Loss of life, liability top cybersecurity fears for health IT leaders
Losing patients due to malicious actors gaining access to systems or hacking medical devices is the top fear for healthcare leaders when it comes to cybersecurity, according to the results of a new survey.
For the survey, conducted by HIMSS on behalf of application security company Veracode, executives also cite damage to their brand, enforcement by government agencies and post-breach costs as major concerns in an environment where breaches are growing in frequency and breadth.
Of more than 200 hospital and health system IT leader participants, 28 percent said their top threat concern is the ability of hackers to take advantage of vulnerabilities in Web- and cloud-based tools such as electronic health record systems and clinical applications.
Healthcare is the most targeted yet least prepared sector in the U.S. when it comes to cyberattacks, according to a recent report published by the Institute for Critical Infrastructure Technology.
Tools like clinical applications must be built with security in mind, Lee Kim, JD, director of privacy and security at HIMSS, says in the report. That's been a common refrain in the industry--security tacked on at the end of the creation of an application or system is not the way to go.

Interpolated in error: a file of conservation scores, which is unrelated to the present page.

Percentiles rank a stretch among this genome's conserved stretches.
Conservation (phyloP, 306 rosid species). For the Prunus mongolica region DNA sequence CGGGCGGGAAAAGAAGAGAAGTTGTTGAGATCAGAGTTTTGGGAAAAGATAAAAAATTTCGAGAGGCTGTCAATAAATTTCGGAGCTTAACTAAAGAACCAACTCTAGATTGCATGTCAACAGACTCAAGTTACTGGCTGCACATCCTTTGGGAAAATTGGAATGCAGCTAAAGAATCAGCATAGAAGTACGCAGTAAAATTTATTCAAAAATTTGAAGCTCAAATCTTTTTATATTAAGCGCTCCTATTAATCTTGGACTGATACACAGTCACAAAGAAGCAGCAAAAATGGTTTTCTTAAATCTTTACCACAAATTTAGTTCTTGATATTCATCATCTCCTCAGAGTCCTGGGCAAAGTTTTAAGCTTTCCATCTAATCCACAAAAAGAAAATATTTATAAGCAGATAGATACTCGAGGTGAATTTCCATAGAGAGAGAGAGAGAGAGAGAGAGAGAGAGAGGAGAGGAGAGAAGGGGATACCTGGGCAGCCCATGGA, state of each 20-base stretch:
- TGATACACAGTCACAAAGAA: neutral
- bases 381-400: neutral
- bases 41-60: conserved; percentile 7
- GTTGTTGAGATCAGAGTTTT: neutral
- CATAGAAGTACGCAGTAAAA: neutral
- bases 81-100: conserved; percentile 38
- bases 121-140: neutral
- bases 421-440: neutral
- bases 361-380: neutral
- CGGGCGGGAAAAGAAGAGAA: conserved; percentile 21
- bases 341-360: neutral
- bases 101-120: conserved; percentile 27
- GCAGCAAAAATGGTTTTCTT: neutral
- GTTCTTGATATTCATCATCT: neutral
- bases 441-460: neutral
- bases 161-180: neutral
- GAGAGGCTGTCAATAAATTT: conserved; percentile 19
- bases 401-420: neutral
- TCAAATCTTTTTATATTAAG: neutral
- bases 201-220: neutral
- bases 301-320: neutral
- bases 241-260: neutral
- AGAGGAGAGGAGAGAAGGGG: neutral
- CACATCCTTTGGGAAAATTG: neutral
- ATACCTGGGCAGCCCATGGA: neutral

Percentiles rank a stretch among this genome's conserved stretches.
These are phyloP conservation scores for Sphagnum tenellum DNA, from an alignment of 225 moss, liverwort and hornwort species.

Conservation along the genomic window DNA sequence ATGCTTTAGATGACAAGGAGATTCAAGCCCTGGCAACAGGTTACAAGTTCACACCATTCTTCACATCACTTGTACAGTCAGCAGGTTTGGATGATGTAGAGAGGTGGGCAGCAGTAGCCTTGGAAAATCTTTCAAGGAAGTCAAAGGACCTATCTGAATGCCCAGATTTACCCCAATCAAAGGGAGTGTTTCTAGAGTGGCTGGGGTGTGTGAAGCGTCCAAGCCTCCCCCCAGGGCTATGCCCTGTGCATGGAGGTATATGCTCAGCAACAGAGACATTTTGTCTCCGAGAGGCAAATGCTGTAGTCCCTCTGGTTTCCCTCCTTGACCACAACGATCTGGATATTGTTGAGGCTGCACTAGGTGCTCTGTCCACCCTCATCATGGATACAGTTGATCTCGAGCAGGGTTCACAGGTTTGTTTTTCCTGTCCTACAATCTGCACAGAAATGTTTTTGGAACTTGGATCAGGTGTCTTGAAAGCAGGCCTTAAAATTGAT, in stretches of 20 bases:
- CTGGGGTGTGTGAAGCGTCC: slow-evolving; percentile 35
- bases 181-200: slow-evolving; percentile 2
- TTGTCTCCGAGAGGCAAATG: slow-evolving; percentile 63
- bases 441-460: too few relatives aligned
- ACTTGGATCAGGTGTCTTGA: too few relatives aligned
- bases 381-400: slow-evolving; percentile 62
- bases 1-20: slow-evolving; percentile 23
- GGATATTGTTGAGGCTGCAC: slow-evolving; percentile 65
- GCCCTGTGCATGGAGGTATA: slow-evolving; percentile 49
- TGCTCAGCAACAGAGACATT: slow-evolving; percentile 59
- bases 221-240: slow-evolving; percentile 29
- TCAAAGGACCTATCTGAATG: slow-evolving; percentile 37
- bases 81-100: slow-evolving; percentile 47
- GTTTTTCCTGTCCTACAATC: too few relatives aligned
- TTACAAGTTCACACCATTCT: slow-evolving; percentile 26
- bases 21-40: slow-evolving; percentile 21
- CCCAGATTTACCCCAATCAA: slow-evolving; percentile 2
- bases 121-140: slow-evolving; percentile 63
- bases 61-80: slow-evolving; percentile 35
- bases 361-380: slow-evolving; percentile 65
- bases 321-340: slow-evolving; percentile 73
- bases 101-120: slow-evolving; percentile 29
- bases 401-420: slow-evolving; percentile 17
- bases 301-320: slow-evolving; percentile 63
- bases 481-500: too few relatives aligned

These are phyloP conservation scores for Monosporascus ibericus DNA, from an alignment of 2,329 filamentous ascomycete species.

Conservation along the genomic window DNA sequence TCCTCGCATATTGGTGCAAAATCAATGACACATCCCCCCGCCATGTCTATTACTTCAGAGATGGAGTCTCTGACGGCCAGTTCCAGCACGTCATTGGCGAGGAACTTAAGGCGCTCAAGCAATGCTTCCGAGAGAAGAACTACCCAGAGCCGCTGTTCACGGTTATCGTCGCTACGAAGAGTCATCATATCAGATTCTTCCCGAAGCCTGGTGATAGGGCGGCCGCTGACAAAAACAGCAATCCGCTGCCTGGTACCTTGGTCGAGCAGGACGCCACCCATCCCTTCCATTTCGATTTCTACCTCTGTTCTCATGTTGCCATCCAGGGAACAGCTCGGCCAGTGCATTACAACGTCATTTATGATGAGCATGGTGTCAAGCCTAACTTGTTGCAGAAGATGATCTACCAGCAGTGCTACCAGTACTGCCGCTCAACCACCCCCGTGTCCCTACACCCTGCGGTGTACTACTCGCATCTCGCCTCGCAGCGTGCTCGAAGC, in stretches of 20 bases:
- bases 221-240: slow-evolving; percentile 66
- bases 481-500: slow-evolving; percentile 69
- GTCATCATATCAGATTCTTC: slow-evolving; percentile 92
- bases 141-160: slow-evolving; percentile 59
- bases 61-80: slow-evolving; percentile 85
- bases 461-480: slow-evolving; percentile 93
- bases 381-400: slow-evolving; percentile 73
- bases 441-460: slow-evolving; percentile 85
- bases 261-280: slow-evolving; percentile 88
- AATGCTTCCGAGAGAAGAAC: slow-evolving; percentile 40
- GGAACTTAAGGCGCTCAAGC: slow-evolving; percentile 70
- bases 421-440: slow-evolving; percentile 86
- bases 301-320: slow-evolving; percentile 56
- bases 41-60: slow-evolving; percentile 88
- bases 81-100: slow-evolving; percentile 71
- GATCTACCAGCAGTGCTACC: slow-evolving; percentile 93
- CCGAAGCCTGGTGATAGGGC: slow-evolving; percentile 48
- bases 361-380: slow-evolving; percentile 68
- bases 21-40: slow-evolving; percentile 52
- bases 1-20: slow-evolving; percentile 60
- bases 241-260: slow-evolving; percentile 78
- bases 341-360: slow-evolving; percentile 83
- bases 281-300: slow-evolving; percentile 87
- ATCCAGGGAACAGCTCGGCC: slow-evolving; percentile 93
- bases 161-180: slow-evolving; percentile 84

Health leaders also are increasingly aware of the liabilities they face if a breach occurs, according to the report. Fifty-seven percent of respondents said they are addressing this by increasing spending on security assessments; 56 percent, meanwhile, are putting clauses on liability into contracts with third-party vendors. About 50 percent said they are adding frameworks like SANS Institute Security Controls.
Among the report's other findings:
- 26 percent of respondents said that one of their biggest concerns is phishing attacks on employees and malicious actors inside the facility's walls
- 54 percent are budgeting more funds for cyberinsurance
- 44 percent are pushing for the CEO to advocate an IT security policy in all departments
- 65 percent of respondents said they are putting money toward tech that enables governance policy enforcement
- 51 percent are investing in education of department leaders on cybersecurity
"As healthcare organizations ... face Web- and mobile-application security risks head on, they will need to make the monetary and time investments required to arrive at an understanding of the risks that cyberattackers pose to their organization," the report's authors concluded.
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